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Hosting capacity of the power grid for electric vehicles - A case study on a Swedish low voltage grid
University of Gävle, Faculty of Engineering and Sustainable Development, Department of Building Engineering, Energy Systems and Sustainability Science, Energy Systems and Building Technology. Högskolan Dalarna.
Högskolan Dalarna.
University of Gävle, Faculty of Engineering and Sustainable Development, Department of Building Engineering, Energy Systems and Sustainability Science, Energy Systems and Building Technology.ORCID iD: 0000-0001-9230-1596
2022 (English)Conference paper, Published paper (Refereed)
Abstract [en]

Hosting capacity (HC) is described as the maximum amount of new production or consumption that can be added to the grid without causing a violation. In this case study, a deterministic approach is used to investigate the HC of electric vehicle (EV) charging in a low-voltage grid, containing 13 detached single-family houses. It investigates how different parameters affect the HC, and what is causing the violation in the grid. Two different performance indices (PI) are used in the study: power cable overloading and voltage drop. The local grid is simulated for one year for four cases and the HC is derived for these. The cases are distinguished by two different violation thresholds for the voltage drop and two different implementation orders of the location of the charging. The results show that the HC of the grid is 6-11 EVs charging simultaneously. The difference in HC is primarily due to variation in the baseload through the year and location of charging. The cable between the substation and the first cable cabinet was the major contributor to the fault, and the PI causing the violation differed depending on what case was used.

Place, publisher, year, edition, pages
IOP Press , 2022. Vol. 1050, no 1, article id 012008
Series
IOP Conference Series: Earth and Environmental Science
National Category
Electrical Engineering, Electronic Engineering, Information Engineering
Identifiers
URN: urn:nbn:se:hig:diva-39645DOI: 10.1088/1755-1315/1050/1/012008Scopus ID: 2-s2.0-85134688555OAI: oai:DiVA.org:hig-39645DiVA, id: diva2:1685442
Conference
7th International Conference on Sustainable and Renewable Energy Engineering (ICSREE 2022) 5-7 May 2022 Online
Available from: 2022-08-02 Created: 2022-08-02 Last updated: 2024-02-09Bibliographically approved
In thesis
1. Evaluation and variability of power grid hosting capacity for electric vehicles: Case studies of residential areas in Sweden
Open this publication in new window or tab >>Evaluation and variability of power grid hosting capacity for electric vehicles: Case studies of residential areas in Sweden
2024 (English)Licentiate thesis, comprehensive summary (Other academic)
Abstract [en]

Electric vehicles (EVs) are increasing in popularity and play an important role in decarbonizing the transport sector. However, a growing EV fleet can cause problems for power grids as the grids are not initially designed for EV charging. The potential of a power grid to accommodate EV loads can be assessed through hosting capacity (HC) analysis. The HC is grid specific and varies, therefore it is necessary to conduct analysis that reflects local conditions and covers uncertainties and correlations over time.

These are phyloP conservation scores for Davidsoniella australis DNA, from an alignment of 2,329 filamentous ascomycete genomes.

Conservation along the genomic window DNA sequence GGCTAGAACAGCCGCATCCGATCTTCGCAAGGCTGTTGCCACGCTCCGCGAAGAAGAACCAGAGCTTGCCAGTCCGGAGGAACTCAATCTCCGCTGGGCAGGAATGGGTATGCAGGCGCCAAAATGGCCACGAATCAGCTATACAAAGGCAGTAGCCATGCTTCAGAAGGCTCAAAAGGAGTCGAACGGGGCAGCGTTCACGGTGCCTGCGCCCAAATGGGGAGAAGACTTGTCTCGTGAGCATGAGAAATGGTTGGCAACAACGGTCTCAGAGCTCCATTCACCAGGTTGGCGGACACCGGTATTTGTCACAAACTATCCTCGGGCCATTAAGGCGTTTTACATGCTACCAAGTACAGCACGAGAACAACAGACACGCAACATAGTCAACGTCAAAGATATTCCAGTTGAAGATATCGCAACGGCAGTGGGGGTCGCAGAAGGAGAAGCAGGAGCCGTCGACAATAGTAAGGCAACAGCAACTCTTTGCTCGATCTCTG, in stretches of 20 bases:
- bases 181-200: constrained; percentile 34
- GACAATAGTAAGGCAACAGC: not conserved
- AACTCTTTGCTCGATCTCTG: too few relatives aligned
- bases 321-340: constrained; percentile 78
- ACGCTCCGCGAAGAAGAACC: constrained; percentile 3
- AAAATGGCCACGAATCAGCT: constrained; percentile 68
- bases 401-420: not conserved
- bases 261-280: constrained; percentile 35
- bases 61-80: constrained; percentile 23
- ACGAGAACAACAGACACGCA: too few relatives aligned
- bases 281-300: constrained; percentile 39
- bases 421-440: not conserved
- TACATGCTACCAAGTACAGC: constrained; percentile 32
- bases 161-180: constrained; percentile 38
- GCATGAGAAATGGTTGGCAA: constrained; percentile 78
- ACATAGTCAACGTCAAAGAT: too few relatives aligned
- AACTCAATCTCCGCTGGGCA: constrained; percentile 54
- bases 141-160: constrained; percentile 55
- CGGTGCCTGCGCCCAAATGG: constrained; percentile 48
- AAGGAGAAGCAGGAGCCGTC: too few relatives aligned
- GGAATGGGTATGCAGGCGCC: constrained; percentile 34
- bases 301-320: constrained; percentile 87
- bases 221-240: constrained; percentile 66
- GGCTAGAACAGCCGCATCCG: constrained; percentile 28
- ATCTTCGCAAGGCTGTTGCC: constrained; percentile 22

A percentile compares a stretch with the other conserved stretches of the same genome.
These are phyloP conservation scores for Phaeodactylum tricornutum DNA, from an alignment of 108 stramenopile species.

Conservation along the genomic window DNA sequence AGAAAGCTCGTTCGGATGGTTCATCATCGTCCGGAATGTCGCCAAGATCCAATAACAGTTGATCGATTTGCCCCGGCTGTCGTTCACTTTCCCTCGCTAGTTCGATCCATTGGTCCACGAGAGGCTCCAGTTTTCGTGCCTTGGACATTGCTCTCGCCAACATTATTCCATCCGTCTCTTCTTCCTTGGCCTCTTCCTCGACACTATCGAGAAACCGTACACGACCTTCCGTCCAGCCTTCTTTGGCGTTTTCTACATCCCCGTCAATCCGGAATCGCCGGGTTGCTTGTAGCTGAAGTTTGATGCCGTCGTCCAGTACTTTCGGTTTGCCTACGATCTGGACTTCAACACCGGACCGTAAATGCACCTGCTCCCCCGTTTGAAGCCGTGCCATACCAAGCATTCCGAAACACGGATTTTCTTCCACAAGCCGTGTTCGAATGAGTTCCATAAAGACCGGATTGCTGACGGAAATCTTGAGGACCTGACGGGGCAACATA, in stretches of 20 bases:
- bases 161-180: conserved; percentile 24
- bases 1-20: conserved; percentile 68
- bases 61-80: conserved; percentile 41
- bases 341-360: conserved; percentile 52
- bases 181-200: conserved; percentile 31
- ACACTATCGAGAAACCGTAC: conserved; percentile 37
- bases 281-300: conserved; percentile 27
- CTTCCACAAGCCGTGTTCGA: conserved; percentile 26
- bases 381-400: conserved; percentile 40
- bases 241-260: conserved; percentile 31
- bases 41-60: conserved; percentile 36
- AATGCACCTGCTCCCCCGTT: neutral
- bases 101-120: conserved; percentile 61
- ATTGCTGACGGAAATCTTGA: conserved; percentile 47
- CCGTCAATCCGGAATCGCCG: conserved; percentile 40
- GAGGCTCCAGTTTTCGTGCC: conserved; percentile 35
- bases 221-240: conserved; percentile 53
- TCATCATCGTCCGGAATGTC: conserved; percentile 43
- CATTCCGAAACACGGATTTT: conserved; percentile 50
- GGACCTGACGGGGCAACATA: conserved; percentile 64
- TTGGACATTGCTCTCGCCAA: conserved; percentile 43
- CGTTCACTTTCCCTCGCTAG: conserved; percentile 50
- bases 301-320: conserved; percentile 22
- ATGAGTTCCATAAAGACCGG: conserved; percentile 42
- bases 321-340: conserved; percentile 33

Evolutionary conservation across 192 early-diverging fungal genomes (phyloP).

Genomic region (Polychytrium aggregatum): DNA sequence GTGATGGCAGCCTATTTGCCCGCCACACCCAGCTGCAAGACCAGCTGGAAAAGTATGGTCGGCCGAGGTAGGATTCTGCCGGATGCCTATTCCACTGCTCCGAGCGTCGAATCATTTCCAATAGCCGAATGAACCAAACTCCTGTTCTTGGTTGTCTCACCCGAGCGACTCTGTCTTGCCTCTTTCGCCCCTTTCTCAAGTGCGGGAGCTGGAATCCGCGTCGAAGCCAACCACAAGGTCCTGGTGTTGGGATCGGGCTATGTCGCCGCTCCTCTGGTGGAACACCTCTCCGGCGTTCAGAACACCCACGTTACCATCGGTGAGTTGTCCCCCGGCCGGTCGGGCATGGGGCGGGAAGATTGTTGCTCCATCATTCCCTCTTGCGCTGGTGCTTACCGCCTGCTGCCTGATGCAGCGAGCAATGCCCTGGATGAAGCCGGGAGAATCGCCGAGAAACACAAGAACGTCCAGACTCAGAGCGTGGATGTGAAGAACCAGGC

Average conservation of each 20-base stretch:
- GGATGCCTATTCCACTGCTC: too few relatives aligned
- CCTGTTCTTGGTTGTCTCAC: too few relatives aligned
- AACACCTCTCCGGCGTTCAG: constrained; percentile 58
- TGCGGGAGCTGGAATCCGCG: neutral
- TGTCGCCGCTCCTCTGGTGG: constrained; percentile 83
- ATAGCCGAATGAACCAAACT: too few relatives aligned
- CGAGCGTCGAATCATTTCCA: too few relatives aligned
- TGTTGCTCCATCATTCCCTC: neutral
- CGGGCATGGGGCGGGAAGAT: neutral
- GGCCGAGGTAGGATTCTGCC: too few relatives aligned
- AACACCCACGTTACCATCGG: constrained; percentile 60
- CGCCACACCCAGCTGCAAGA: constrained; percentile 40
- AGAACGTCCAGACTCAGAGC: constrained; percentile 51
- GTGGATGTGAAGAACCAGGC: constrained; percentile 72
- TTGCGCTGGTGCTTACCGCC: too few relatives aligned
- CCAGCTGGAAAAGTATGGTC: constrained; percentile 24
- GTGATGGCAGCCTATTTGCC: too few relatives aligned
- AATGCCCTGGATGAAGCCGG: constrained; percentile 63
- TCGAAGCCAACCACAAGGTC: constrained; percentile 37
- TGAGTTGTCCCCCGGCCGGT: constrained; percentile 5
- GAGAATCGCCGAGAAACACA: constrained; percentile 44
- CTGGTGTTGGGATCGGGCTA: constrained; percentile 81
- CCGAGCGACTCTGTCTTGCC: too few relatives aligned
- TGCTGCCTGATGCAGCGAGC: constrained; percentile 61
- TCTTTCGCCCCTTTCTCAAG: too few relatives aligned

This theses aims to investigate the HC for EVs in existing residential power grids, and to gain a better understanding of how it varies based on how the EVs are implemented and charged. The work is in collaboration with a distribution system operator (DSO) and is based on two case studies using real-life data reflecting conditions in Swedish grids. Combinations of different HC assessment methods have been used and the HC is evaluated based on cable loading, transformer loading and voltage deviation. Additionally, the study investigated three distinct charging strategies: charging on arrival, evenly spread charging over whole connection period, and charging at the lowest spot price. 

The results show that decisions on acceptable voltage deviation limit can have a large influence on the HC as well as the charging strategy used. A charging strategy based on energy prices resulted in the lowest HC, as numerous EVs charging simultaneously caused high power peaks during low spot price periods. Charging on arrival was the second worst strategy, as the peak power coincided with household demand. The best strategy was to evenly spread out the charging, resulting in fewer violations for 100% EV implementation compared to the other two strategies for 25% EV implementation. 

The findings underscore the necessity for coordinated charging controls for EV fleets or diversified power tariffs to balance power on a large scale in order to use the grids efficiently.

 

Place, publisher, year, edition, pages
Gävle: Gävle University Press, 2024. p. 40
Series
Licentiate thesis ; 18
Keywords
Hosting capacity (HC), Power grid, Electric vehicle (EV), Charging strategies, Power flow simulations, Uncertainty analysis
National Category
Energy Systems
Research subject
Sustainable Urban Development; no Strategic Research Area (SFO)
Identifiers
urn:nbn:se:hig:diva-43781 (URN)978-91-89593-27-5 (ISBN)
Presentation
2024-04-18, P106, Dalarna University, Borlänge, 10:00 (English)
Opponent
Supervisors
Available from: 2024-03-04 Created: 2024-02-09 Last updated: 2024-03-12Bibliographically approved

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Sandström, MariaDotzauer, Erik

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CiteExportLink to record
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Citation style
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